Writers’ Fuel

 

 

It is a truth uni­ver­sal­ly acknowl­edged that a word­smith writ­ing a sto­ry is in want of some cof­fee.”

 

I’m pret­ty sure that’s what Jane Austen said.  Fol­lowed by, “Gimme some java.”

I write, sure.  I plot and plan.  I noo­dle with friends.  And yes, I’m invari­ably in want of some cof­fee.  But more, I want a love­ly, qui­et, clean place where I can sip and type, or lounge and talk in peace for a few hours.

Shout out to STORYVILLE COFFEE!!

If you’re in the Seat­tle metro area, give Sto­ryville a try.  Four loca­tions.  Two types of extreme­ly fresh­ly roast­ed cof­fee: Pro­logue for the full caff, and Epi­logue for the decaf.  Break­fast bits.  Lun­cheon stuff.  Beau­ti­ful ambiance.  Com­fort­able seat­ing.  Über kind peo­ple behind the bar.

Also?  Hand-craft­ed espres­so.  This means they don’t push a but­ton and let the machine do all the work.  They actu­al­ly know how to pull espres­so.  It’s a dis­ap­pear­ing art here in Seat­tle, lemme tell ya.

What’s more, they have a won­der­ful objec­tive:

… STORYVILLE is a FOR GIVING com­pa­ny, cre­at­ed for giv­ing. At STORYVILLE, our desire is to sup­port the fight against human traf­fick­ing world­wide until no child, woman, or man is trapped in slav­ery.”

This is a cof­fee com­pa­ny I can get behind.

If they were also open until 9pm, it would be a match made in heav­en.  How­ev­er, they are open 7a-6p M-Th, and 7:59a-6p week­ends. [edit: sum­mer hours begin THIS week­end, so they’ll be open at 6:59a Sat­ur­day and Sun­day.  Wheee!]

Pssst … you don’t have to be a writer to enjoy Sto­ryville Cof­fee.  All that is required is a desire for a bit of some­thing love­ly in your day.

Give them a try.

PS:  They did not pay me for this endorse­ment.  I just loved them.

 

Have you been to Sto­ryville?  What did you think?  What is your favorite place to write, muse, con­verse, chill?

Village People

 

 

Over The Town. Marc Chagall, 1918

Over the Town. Marc Cha­gall, 1918

 

It takes a vil­lage to raise a child.  We’ve all heard the proverb.  I think it takes a vil­lage to do almost any­thing, whether that vil­lage is defined by geog­ra­phy, pas­sion, blood­line, pro­fes­sion or adop­tion.  Our cre­ations always require the touch of oth­ers some­where along the line, whether it’s rais­ing a small human or putting a new sto­ry into the world.  Any­one who says dif­fer­ent­ly is sell­ing some­thing.

So why is it that one of our deep­est myths is that of Sin­gle-Per­son-Makes-Good?  What is it about that sto­ry which turns iso­la­tion into an anoint­ment, and the soli­tary fig­ure into some kind of demigod?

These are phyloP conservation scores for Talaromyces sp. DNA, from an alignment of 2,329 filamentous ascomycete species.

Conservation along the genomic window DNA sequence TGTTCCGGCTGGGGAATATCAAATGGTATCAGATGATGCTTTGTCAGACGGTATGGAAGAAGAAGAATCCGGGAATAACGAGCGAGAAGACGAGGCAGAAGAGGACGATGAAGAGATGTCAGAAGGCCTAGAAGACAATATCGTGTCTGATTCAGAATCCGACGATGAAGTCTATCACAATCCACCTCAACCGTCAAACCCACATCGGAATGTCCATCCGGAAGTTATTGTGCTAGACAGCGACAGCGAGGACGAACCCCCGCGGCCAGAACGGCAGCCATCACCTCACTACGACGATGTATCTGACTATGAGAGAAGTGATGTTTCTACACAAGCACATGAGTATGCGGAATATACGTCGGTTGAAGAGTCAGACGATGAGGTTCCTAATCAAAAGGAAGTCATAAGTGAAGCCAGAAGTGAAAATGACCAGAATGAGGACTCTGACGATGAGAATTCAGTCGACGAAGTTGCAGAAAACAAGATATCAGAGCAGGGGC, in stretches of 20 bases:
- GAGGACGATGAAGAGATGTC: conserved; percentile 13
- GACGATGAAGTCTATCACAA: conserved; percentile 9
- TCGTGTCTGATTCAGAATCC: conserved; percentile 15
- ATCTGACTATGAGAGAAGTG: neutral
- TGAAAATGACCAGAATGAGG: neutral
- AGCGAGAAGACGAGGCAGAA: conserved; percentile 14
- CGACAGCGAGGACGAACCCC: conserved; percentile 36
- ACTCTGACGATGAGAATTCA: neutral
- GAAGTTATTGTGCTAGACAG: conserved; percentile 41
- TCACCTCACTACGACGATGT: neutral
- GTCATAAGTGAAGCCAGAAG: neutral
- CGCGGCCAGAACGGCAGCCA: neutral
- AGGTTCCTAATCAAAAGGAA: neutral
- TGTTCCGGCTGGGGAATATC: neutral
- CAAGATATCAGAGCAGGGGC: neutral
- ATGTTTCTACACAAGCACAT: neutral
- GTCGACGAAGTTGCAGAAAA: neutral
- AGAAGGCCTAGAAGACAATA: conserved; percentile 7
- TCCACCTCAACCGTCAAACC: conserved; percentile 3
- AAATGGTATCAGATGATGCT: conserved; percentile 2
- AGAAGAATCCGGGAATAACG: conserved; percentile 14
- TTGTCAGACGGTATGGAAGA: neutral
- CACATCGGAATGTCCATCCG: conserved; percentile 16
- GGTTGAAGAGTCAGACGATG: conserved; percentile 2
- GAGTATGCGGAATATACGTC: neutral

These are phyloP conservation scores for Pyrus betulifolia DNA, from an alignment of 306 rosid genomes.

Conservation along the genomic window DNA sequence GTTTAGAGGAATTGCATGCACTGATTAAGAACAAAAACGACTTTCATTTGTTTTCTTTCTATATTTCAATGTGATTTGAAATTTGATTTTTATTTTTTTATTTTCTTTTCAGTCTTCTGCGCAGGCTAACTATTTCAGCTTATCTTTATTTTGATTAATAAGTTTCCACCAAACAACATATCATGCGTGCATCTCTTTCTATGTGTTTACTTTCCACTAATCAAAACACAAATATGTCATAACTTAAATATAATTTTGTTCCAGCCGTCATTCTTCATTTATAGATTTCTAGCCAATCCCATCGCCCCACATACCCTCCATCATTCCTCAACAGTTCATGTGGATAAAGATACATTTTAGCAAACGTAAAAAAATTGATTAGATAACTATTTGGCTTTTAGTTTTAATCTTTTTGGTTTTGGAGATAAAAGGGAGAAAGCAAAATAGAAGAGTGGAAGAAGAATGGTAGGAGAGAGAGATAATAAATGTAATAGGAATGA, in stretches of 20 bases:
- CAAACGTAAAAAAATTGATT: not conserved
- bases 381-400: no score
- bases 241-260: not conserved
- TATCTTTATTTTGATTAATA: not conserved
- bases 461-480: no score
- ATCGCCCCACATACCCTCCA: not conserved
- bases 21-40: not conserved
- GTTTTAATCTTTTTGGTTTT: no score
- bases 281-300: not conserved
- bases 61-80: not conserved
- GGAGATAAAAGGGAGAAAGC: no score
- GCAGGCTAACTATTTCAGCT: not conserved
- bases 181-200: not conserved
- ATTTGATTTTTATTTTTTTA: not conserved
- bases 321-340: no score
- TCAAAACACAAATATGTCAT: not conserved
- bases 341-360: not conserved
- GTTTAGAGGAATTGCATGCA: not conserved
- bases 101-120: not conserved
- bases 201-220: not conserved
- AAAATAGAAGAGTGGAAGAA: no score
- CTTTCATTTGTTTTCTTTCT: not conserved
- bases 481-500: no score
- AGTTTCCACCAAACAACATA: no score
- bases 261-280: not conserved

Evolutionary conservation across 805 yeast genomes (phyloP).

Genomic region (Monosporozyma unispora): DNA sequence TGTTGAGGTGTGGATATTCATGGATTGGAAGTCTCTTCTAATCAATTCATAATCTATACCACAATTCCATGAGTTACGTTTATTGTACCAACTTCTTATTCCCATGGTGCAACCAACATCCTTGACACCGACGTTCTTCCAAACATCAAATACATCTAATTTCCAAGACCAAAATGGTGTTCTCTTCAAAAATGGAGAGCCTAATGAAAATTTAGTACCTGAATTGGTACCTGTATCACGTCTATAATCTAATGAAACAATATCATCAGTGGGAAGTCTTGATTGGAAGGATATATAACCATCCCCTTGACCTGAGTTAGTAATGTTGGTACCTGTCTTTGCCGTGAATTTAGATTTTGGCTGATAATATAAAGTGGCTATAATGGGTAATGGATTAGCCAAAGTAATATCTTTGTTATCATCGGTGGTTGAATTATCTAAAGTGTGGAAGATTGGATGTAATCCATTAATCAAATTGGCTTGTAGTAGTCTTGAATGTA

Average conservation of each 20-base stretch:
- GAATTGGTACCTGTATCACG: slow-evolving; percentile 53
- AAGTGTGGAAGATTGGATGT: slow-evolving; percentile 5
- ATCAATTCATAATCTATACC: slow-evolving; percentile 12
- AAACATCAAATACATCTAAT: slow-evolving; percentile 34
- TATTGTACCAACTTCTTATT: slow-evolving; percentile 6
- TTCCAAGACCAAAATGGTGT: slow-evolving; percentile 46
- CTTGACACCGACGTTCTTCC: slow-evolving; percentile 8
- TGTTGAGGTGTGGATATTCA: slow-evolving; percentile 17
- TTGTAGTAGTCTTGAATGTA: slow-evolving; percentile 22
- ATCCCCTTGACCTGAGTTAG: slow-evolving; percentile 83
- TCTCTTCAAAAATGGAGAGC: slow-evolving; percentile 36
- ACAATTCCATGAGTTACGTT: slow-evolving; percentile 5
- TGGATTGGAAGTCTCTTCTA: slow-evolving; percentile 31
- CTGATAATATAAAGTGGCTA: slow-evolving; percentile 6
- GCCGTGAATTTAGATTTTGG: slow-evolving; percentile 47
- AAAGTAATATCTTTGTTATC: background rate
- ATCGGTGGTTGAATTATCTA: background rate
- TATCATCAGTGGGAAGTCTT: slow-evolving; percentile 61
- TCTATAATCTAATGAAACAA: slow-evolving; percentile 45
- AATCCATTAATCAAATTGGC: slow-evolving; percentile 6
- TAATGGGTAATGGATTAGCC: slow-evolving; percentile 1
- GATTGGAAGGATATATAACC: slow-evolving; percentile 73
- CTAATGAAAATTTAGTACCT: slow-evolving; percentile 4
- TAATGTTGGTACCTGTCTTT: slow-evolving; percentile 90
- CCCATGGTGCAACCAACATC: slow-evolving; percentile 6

The indi­vid­ual as savior/fixer/developer/creator is a sto­ry old as time, but it’s one that is inher­ent­ly untrue.  Its roots can be found in enti­tle­ment and iso­la­tion­ism, and it’s a par­a­digm the U.S. has embraced whole­heart­ed­ly.  It’s the same “go it alone” machis­mo which birthed the myth of the Starv­ing Artist, the Lone Wolf, and the Man With No Name.

Some down­sides to the sto­ic iso­la­tion­ist sto­ry are that the Lone Wolf remains a bro­ken man–I’m look­ing at you, “Out­law Josey Wales”–unless he accepts the com­mu­ni­ty gath­er­ing around him, the artist almost always dies of tuber­cu­lo­sis (or mad­ness), and the Man With No Name always leaves a trail of dead bod­ies in his wake.

As an artist, neigh­bor, and coun­try­man, I’m all for embrac­ing a more flex­i­ble mod­el, one that makes it accept­able to ask for help, to lean on and learn from those across the aisle, to acknowl­edge the con­tri­bu­tions oth­ers make to what we build, and to help them in return, as equals.  I want my coun­try to learn the gift of col­lab­o­ra­tion, not sim­ply dic­ta­tion.  My hope is that we–especially the suc­ceed­ing generations–ditch the tox­ic, fear­ful con­cept of “oth­er” and embrace being an open and equal mem­ber of our glob­al vil­lage.

Here at Ink in the Veins, we’re try­ing to be the change we want to see.  I’m unwill­ing to accept the strug­gling, lone­ly, tuber­cu­lar writer in the freez­ing gar­ret as my par­a­digm.  Our tribe–other pen mon­keys, gamers, artists, dream­ers, visionaries–stretches up the West Coast and extends around the world.  We embrace a glob­al fam­i­ly.  Sure, the act of putting words on paper is often soli­tary, but fre­quent­ly (and in Simone’s and my case, repeat­ed­ly) cre­ation is col­lab­o­ra­tion.  No artist exists in a vac­u­um.  I don’t think any cre­ative per­son does.

Our stories–the ones we tell and the ones we take in–are how we con­nect to our world.  They’re our bridges, our explo­ration, our way of open­ing the door and let­ting in some­thing new.  They’re our way of embrac­ing life’s dif­fer­ences.  They’re also our invi­ta­tions to you.

Ink in the Veins is our vil­lage.  We hope you’ll join us, sit by our camp­fire and share in the sto­ry­telling.  Our vil­lage is your vil­lage, our yurt your yurt.  Please share your thoughts.

Wel­come.

 

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